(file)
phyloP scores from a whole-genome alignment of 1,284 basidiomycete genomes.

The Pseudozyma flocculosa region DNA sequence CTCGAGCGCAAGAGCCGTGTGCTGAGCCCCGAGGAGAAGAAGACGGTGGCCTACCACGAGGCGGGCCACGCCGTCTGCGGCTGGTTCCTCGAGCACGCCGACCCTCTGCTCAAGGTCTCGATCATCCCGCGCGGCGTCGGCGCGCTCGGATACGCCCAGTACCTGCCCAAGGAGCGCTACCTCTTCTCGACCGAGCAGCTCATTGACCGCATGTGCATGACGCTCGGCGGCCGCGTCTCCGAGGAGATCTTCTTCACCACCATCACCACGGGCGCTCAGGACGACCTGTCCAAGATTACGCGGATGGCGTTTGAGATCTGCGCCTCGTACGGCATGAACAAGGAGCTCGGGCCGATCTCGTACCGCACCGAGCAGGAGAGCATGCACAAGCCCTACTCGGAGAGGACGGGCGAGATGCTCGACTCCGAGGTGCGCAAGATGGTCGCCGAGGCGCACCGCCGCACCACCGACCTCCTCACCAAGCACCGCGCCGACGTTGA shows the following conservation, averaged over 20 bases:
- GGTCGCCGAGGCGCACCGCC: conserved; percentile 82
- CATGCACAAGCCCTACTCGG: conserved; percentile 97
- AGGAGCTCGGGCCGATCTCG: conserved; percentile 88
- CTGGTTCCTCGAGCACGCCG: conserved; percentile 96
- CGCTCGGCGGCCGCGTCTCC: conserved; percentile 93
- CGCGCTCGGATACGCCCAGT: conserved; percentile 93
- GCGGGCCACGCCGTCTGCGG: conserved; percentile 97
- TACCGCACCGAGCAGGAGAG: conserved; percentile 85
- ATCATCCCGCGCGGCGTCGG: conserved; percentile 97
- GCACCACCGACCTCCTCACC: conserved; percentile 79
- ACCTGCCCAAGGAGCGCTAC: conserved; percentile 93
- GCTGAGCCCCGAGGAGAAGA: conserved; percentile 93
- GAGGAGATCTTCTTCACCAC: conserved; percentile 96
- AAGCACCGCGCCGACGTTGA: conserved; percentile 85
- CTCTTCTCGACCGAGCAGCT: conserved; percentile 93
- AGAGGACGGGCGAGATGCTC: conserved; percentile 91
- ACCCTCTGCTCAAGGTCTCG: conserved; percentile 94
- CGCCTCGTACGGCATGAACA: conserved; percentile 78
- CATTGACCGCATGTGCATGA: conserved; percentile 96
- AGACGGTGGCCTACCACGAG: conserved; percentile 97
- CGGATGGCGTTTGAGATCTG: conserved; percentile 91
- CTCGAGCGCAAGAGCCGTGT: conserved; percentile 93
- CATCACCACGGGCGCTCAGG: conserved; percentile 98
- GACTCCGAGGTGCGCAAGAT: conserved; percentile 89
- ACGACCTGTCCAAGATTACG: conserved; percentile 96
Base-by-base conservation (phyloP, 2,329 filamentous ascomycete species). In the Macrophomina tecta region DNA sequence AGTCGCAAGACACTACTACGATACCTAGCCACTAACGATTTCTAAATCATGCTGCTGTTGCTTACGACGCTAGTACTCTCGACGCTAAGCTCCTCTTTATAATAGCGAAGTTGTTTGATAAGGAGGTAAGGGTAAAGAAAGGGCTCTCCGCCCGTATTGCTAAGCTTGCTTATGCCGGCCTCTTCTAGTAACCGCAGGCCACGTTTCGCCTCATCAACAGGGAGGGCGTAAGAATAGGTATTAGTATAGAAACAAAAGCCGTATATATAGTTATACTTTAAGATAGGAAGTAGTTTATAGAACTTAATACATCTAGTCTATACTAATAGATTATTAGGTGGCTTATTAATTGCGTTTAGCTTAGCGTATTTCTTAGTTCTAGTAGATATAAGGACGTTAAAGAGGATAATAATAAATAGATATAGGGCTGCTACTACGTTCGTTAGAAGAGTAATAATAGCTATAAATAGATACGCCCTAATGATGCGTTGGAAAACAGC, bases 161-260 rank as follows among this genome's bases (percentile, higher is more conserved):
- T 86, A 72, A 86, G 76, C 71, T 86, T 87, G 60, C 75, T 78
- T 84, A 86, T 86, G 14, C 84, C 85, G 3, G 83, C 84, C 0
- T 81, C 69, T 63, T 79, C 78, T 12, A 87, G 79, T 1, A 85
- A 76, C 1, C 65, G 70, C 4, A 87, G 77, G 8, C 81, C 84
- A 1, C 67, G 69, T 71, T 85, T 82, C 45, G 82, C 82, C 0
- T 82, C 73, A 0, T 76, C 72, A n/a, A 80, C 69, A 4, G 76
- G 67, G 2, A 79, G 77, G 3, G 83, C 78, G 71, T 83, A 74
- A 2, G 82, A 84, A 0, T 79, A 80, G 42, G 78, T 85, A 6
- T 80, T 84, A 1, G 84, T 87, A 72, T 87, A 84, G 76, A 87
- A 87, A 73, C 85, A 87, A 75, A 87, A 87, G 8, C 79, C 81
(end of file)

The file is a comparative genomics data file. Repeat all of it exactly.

phyloP scores from a whole-genome alignment of 1,284 basidiomycete genomes.

The Pseudozyma flocculosa region DNA sequence CTCGAGCGCAAGAGCCGTGTGCTGAGCCCCGAGGAGAAGAAGACGGTGGCCTACCACGAGGCGGGCCACGCCGTCTGCGGCTGGTTCCTCGAGCACGCCGACCCTCTGCTCAAGGTCTCGATCATCCCGCGCGGCGTCGGCGCGCTCGGATACGCCCAGTACCTGCCCAAGGAGCGCTACCTCTTCTCGACCGAGCAGCTCATTGACCGCATGTGCATGACGCTCGGCGGCCGCGTCTCCGAGGAGATCTTCTTCACCACCATCACCACGGGCGCTCAGGACGACCTGTCCAAGATTACGCGGATGGCGTTTGAGATCTGCGCCTCGTACGGCATGAACAAGGAGCTCGGGCCGATCTCGTACCGCACCGAGCAGGAGAGCATGCACAAGCCCTACTCGGAGAGGACGGGCGAGATGCTCGACTCCGAGGTGCGCAAGATGGTCGCCGAGGCGCACCGCCGCACCACCGACCTCCTCACCAAGCACCGCGCCGACGTTGA shows the following conservation, averaged over 20 bases:
- GGTCGCCGAGGCGCACCGCC: conserved; percentile 82
- CATGCACAAGCCCTACTCGG: conserved; percentile 97
- AGGAGCTCGGGCCGATCTCG: conserved; percentile 88
- CTGGTTCCTCGAGCACGCCG: conserved; percentile 96
- CGCTCGGCGGCCGCGTCTCC: conserved; percentile 93
- CGCGCTCGGATACGCCCAGT: conserved; percentile 93
- GCGGGCCACGCCGTCTGCGG: conserved; percentile 97
- TACCGCACCGAGCAGGAGAG: conserved; percentile 85
- ATCATCCCGCGCGGCGTCGG: conserved; percentile 97
- GCACCACCGACCTCCTCACC: conserved; percentile 79
- ACCTGCCCAAGGAGCGCTAC: conserved; percentile 93
- GCTGAGCCCCGAGGAGAAGA: conserved; percentile 93
- GAGGAGATCTTCTTCACCAC: conserved; percentile 96
- AAGCACCGCGCCGACGTTGA: conserved; percentile 85
- CTCTTCTCGACCGAGCAGCT: conserved; percentile 93
- AGAGGACGGGCGAGATGCTC: conserved; percentile 91
- ACCCTCTGCTCAAGGTCTCG: conserved; percentile 94
- CGCCTCGTACGGCATGAACA: conserved; percentile 78
- CATTGACCGCATGTGCATGA: conserved; percentile 96
- AGACGGTGGCCTACCACGAG: conserved; percentile 97
- CGGATGGCGTTTGAGATCTG: conserved; percentile 91
- CTCGAGCGCAAGAGCCGTGT: conserved; percentile 93
- CATCACCACGGGCGCTCAGG: conserved; percentile 98
- GACTCCGAGGTGCGCAAGAT: conserved; percentile 89
- ACGACCTGTCCAAGATTACG: conserved; percentile 96
Base-by-base conservation (phyloP, 2,329 filamentous ascomycete species). In the Macrophomina tecta region DNA sequence AGTCGCAAGACACTACTACGATACCTAGCCACTAACGATTTCTAAATCATGCTGCTGTTGCTTACGACGCTAGTACTCTCGACGCTAAGCTCCTCTTTATAATAGCGAAGTTGTTTGATAAGGAGGTAAGGGTAAAGAAAGGGCTCTCCGCCCGTATTGCTAAGCTTGCTTATGCCGGCCTCTTCTAGTAACCGCAGGCCACGTTTCGCCTCATCAACAGGGAGGGCGTAAGAATAGGTATTAGTATAGAAACAAAAGCCGTATATATAGTTATACTTTAAGATAGGAAGTAGTTTATAGAACTTAATACATCTAGTCTATACTAATAGATTATTAGGTGGCTTATTAATTGCGTTTAGCTTAGCGTATTTCTTAGTTCTAGTAGATATAAGGACGTTAAAGAGGATAATAATAAATAGATATAGGGCTGCTACTACGTTCGTTAGAAGAGTAATAATAGCTATAAATAGATACGCCCTAATGATGCGTTGGAAAACAGC, bases 161-260 rank as follows among this genome's bases (percentile, higher is more conserved):
- T 86, A 72, A 86, G 76, C 71, T 86, T 87, G 60, C 75, T 78
- T 84, A 86, T 86, G 14, C 84, C 85, G 3, G 83, C 84, C 0
- T 81, C 69, T 63, T 79, C 78, T 12, A 87, G 79, T 1, A 85
- A 76, C 1, C 65, G 70, C 4, A 87, G 77, G 8, C 81, C 84
- A 1, C 67, G 69, T 71, T 85, T 82, C 45, G 82, C 82, C 0
- T 82, C 73, A 0, T 76, C 72, A n/a, A 80, C 69, A 4, G 76
- G 67, G 2, A 79, G 77, G 3, G 83, C 78, G 71, T 83, A 74
- A 2, G 82, A 84, A 0, T 79, A 80, G 42, G 78, T 85, A 6
- T 80, T 84, A 1, G 84, T 87, A 72, T 87, A 84, G 76, A 87
- A 87, A 73, C 85, A 87, A 75, A 87, A 87, G 8, C 79, C 81